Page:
As a preacher I find this all-too-brief selection in the Sunday lectionary very unfortunate. Perhaps the one who suffers sets an example to others by patiently bearing the agony and not turning away from God. If so, some good may come from the suffering, but all in all, I would vote for another reading that would get this message across with less "baggage." Am I alone in thinking this way, or do other preachers find this reading an unfortunate selection this Sunday?

Click here for a link to this Sunday’s readings: http://www.usccb.org/bible/readings/102118.cfm


"Making Sense of Mystery: A Primer of Theological Thinking," by John J, Marker, O.P. (Winona, MN: Anselm Academic Publications, 2018)

The author begins by posing a question, "What is the meaning of life?" There are innumerable secular and religious responses to this question. This book explores how our own Christian tradition responds to the mystery of God’s existence, presence and involvement in our lives. Preacher and layperson will be encouraged to reflect on their own experience of mystery and its meaning for their lives.


The Lord loves justice and right and fills the earth with goodness.

Psalm 33:5

In reading the above quote, I find myself contemplating how I view Jesus. It seems that it is easy to see Jesus in his divinity, his perfection crowned with the term "Messiah" or "Christ," but much less so, in his humanity, even though we hear his stories every week. How did he manage to remain nonviolent in the face of so much of the unjust misery he shared? What did Jesus propose that would make the religious authorities and Roman Empire feel so threatened?

Fr. John Heagle, in Justice Rising: The Emerging Biblical Vision (Orbis, 2010), writes, "In his solidarity with the blind, the lame, the imprisoned, the paralyzed, the leperous, the mentally ill, and the social outcasts, Jesus is already signaling the pathway toward becoming the ‘new humanity.’ Any community that reaches out to its most vulnerable members with inclusive love and liberating justice is embodying this same vision." Today, we have many groups that are modeling Jesus’ life of self-giving in order to stand for justice. This spirit can be found in Maryknoll, Catholic Worker houses, Sojourners, Commissions on Truth and Reconciliation, Pax Christi, the Community of Sant’ Egidio, Pace e Bene, the Ground Zero Center for Nonviolent Action, Network, the Jesuit Volunteer Corps, Catholic Relief Services, the list goes on. We have parishioners that are on fire to live out the lay mission "to renew the temporal order and seek the justice of the kingdom of God" called for in the Vatican II document on the laity (7). We also have parishioners who model Jesus’ life in solidarity with the poor through charitable works. I would add that such communities, organizations, and parishioners as these "fill the earth with goodness."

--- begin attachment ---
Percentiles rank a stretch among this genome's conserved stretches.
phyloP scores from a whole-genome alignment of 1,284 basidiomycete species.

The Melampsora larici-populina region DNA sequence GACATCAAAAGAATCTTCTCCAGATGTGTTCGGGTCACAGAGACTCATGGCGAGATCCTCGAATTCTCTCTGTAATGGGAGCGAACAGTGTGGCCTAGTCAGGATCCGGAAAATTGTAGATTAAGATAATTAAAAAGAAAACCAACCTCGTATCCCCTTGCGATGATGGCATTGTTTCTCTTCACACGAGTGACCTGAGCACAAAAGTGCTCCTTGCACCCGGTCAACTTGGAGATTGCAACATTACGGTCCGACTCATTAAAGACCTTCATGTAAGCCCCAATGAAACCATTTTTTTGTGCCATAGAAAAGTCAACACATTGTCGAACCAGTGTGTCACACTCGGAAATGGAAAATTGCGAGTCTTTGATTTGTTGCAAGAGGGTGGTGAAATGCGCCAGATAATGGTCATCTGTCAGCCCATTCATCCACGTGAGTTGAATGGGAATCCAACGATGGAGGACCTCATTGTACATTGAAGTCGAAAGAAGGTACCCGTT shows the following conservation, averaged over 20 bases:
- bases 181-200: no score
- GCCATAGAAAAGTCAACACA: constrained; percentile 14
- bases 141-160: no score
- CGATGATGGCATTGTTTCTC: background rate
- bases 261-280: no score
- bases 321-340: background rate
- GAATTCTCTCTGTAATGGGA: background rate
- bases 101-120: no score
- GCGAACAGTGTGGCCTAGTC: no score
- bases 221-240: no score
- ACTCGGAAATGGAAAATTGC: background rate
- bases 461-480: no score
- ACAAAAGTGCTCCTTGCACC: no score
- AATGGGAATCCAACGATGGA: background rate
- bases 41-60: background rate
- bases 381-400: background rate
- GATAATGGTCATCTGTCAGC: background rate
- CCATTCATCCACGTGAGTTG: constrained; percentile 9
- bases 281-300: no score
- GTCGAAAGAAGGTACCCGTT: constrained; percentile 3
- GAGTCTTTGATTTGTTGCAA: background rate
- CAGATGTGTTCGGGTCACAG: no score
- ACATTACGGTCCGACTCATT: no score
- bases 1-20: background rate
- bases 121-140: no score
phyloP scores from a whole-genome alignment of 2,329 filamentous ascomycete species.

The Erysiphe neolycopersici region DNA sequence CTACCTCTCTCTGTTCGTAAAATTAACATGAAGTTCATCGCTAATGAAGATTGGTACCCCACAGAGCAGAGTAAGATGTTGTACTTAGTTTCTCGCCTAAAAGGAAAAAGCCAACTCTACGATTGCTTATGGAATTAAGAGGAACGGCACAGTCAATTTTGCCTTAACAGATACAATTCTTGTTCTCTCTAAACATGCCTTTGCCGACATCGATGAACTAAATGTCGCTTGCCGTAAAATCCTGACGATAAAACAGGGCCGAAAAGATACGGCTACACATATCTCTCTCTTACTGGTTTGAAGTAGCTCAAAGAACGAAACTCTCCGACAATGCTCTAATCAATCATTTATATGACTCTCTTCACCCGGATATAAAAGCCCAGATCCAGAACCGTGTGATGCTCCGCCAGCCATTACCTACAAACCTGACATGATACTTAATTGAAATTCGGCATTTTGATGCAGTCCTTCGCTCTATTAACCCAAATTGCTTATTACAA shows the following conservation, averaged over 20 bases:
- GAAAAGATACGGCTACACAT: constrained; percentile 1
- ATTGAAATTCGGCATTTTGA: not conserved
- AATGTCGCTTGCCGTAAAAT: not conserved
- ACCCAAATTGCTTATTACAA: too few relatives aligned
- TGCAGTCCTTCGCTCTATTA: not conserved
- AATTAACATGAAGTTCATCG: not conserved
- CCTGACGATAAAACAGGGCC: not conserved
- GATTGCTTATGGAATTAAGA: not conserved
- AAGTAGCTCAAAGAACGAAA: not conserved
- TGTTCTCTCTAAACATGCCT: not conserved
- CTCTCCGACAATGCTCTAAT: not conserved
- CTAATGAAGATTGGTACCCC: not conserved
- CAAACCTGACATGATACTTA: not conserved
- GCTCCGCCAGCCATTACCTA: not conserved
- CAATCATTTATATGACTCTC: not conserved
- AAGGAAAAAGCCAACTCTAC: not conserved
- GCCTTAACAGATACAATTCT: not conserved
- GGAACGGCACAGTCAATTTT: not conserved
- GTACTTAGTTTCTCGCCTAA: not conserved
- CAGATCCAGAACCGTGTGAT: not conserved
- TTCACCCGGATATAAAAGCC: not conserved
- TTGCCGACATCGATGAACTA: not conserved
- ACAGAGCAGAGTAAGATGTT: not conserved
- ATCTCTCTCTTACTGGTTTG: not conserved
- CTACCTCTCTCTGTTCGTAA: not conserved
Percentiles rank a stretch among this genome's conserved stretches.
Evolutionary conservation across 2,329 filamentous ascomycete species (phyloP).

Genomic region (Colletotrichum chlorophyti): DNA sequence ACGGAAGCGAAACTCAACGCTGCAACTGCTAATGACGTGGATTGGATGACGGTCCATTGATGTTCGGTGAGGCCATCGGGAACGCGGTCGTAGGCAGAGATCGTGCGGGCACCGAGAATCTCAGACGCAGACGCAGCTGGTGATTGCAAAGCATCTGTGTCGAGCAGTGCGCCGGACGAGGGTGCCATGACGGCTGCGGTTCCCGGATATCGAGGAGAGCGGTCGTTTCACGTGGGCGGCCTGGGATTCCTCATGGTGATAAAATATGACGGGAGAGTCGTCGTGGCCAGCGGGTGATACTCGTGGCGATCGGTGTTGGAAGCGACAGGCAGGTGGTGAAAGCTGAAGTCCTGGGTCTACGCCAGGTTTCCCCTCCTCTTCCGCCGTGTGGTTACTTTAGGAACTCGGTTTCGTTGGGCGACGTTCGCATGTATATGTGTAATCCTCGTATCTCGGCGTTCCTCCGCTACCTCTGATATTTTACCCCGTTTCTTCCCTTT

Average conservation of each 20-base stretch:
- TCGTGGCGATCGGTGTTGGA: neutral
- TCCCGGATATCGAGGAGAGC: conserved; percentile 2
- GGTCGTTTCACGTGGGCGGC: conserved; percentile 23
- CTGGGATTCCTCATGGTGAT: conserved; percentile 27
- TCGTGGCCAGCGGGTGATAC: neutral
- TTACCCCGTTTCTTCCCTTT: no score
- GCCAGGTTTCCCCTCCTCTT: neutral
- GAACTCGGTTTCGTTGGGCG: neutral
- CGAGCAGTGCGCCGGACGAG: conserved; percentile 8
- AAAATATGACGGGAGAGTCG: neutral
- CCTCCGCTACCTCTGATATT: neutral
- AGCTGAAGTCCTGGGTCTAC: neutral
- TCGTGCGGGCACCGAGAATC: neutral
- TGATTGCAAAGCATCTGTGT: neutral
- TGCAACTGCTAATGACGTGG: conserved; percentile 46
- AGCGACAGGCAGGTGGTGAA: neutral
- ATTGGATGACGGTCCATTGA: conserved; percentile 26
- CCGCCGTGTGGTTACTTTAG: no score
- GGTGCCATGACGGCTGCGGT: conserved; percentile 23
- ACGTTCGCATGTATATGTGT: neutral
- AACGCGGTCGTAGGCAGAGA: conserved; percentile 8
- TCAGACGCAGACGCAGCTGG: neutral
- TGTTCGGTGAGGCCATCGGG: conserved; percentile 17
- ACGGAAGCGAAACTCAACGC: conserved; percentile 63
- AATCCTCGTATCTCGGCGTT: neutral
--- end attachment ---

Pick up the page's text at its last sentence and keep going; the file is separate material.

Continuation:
The Vatican II document adds one other important point as regards justice. "The demands of justice must first of all be satisfied; what is already due in justice is not to be offered as a gift in charity. The causes of evils, and not merely their effects, should be eliminated" (8). Here is the rub--we live in a culture that promotes the powerful often to the detriment of the vulnerable. This is the hard work of emulating Jesus because we may not see the particular injustice we seek to end actually end. God’s kingdom of justice and right is at hand; we just need to keep its vision alive in our hearts and active in our hands.

---Barbara Molinari Quinby, MPS

Director of Social Justice Ministries

Holy Name of Jesus Cathedral, Raleigh, NC


Mini-reflections on the Sunday scripture readings designed for persons on the run. "Faith Book" is also brief enough to be posted in the Sunday parish bulletins people take home.

From today’s Hebrews reading:

For we do not have a high priest

who is unable to sympathize with our weaknesses,

but one who has similarly been tested in every way,

yet without sin.


Hebrews reminds us that the One who has shared our human lot of suffering and temptation is now enthroned in the heavenly realm. But his position "on high" does not make him unapproachable and above our struggles. Thus, when we approach Christ in prayer we can expect mercy and a sympathetic hearing from his "throne of grace."

So we ask ourselves:


"One has to strongly affirm that condemnation to the death penalty is an inhuman measure that humiliates personal dignity, in whatever form it is carried out."

---Pope Francis

Inmates on death row are the most forgotten people in the prison system. Each week I post in this space several inmates’ names and addresses. I invite you to write a postcard to one or more of them to let them know we have not forgotten them. If you like, tell them you heard about them through North Carolina’s, "People of Faith Against the Death Penalty." If the inmate responds you might consider becoming pen pals.

Please write to:

----Central Prison, 4285 Mail Service Center, Raleigh, NC 27699-4285

For more information on the Catholic position on the death penalty go to the Catholic Mobilizing Network: http://catholicsmobilizing.org/resources/cacp/

Also, check the interfaith page for People of Faith Against the Death Penalty:  http://www.pfadp.org/


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4. "First Impressions" is a service to preachers and those wishing to prepare for Sunday worship. It is sponsored by the Dominican Friars. If you would like "First Impressions" sent weekly to a friend, send a note to fr. John Boll, OP at the above email address.

Thank you and blessings on your preaching,

fr. Jude Siciliano, O.P.

Jude Siciliano, OP - Click to send email.


St. Albert the Great Priory of Texas

3150 Vince Hagan Drive

Irving, Texas 75062-4736